Translation:Have you been to Italy?
I think "gone" might be slightly more accurate than "been to" because in the Chinese 去 (go/ gone) is used when the conversation is some place other than Italy. (If you where in Italy at the time it would be 来 - "come to...") Where as "been to" could be used in either situation. At any rate, "gone" should be accepted.
That implies that wherever you have gone, you haven't returned yet, and so would not be said in face-to-face, only on the phone or in written communication. I can't say if it is a valid translation of the Chinese but it is certainly has a different meaning to "have you been to italy"
"You have been there" means you have gone there and have returned home (now you are in your own place). "You have gone there" means you have gone there, but haven't returned yet (now you are still there or in another place).
Here is the link: https://www.thoughtco.com/has-gone-to-vs-has-been-to-1210742
This is not correct. Either of them means that you went there or you were there at some time in the past but you are not there now.
I put in "Have you ever been to Italy?" and the system accepted it; apparently the system accepts it with or without the "ever". This is inconsistent with another question in this lesson, that translated as "Have you ever seen a blue bird?"; this time, when i wrote it without the "ever", the system didn't accept it. More reason why the answer "Have you seen a blue bird?" should be accepted, as i proposed.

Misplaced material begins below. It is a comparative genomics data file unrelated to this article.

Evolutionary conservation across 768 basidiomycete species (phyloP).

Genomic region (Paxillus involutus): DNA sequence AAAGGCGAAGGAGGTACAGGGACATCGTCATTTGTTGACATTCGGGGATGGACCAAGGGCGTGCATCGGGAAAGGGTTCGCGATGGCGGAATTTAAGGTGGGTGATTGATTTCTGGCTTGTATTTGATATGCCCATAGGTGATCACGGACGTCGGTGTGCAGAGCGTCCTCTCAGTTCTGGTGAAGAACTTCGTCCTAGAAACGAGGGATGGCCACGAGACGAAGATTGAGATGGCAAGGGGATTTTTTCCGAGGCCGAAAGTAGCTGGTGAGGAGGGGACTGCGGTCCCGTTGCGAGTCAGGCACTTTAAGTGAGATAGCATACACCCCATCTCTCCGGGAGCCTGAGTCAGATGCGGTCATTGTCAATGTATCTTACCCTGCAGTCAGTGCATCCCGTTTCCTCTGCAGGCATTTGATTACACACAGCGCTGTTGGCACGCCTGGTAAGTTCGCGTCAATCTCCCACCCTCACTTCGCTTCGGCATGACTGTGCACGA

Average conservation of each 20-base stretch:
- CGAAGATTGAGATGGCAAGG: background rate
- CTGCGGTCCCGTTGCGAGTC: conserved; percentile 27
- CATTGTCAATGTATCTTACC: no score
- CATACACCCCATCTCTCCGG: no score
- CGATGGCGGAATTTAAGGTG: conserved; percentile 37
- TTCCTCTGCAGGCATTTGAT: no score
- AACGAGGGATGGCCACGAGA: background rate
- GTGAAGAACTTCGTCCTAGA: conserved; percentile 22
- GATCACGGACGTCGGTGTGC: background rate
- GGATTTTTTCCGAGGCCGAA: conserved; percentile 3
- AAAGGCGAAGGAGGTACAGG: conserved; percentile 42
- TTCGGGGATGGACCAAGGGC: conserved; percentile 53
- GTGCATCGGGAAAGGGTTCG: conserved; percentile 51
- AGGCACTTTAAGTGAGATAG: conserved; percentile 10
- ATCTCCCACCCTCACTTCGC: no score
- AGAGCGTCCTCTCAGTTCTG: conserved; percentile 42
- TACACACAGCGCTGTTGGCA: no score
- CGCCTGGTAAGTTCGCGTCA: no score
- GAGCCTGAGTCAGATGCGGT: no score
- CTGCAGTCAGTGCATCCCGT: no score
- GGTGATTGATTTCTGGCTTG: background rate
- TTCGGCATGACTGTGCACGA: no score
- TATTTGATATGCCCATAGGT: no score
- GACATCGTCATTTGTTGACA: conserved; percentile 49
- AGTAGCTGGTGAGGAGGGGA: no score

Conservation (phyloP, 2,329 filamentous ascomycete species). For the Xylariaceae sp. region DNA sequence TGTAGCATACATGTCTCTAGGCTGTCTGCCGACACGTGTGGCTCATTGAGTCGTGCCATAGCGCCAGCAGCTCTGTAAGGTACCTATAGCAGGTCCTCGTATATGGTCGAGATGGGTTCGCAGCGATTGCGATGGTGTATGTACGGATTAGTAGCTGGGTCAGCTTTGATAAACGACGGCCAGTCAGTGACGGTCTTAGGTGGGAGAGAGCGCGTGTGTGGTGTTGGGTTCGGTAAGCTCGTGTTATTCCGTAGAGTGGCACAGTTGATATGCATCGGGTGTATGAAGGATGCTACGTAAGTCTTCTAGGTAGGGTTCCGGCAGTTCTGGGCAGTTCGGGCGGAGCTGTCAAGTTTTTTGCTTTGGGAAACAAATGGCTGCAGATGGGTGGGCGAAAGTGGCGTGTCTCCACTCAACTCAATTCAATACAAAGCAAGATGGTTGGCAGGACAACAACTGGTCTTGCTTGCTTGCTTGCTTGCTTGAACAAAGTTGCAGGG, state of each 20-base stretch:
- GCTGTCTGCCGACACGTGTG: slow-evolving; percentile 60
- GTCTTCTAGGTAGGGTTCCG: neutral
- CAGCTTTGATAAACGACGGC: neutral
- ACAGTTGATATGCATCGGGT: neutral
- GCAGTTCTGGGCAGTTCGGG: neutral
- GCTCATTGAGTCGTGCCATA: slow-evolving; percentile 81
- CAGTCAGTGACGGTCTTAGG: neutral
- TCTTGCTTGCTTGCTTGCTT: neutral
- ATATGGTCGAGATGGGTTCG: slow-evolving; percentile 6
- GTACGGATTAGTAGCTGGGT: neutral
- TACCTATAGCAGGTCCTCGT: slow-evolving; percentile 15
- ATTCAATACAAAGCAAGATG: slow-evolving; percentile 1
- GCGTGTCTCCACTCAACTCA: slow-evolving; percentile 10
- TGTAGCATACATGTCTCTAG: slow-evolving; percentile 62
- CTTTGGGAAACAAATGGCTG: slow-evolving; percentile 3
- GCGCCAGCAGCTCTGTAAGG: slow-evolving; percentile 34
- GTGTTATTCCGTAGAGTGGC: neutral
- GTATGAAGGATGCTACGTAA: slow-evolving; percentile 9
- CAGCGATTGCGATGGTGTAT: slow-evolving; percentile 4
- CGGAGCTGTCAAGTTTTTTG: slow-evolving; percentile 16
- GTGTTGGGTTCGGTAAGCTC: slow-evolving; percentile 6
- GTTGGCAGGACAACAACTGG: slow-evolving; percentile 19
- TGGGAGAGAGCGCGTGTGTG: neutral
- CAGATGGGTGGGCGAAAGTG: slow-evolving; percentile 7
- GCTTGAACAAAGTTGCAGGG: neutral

I wrote 'Have you already been to Italy?' which was not accepted. While 'have you been to Italy' is clearly correct I think the 'already' to signify 过 is normal English usage.
去过 here indicates "ever going before" so I see why you chose "already". But to me "have you already been" implies that you've been there sooner than was expected vs. have you ever been at any time in the past.
Why is the past tense of "to go" translated as "been" instead of "went"? Have you ever went to Italy?
If you use "have" as the auxiliary verb, you are using the present perfect tense which reqire the past participle "gone" or "been". "Have you gone" or "have you been".
Because that's just how is done in English. I'd speculate that historically this was the last tense of "to wend", a pretty archaic word meaning to travel in an indirect manner. However that now has a distinct past form "wended". Anyway, if you're learning English, just accept it!
Oops, i realise i answered something other than your question!
By "been" is normal usage in English too. If you wanted you could also say "have you gone to".
"Went" can be used in statements but not questions.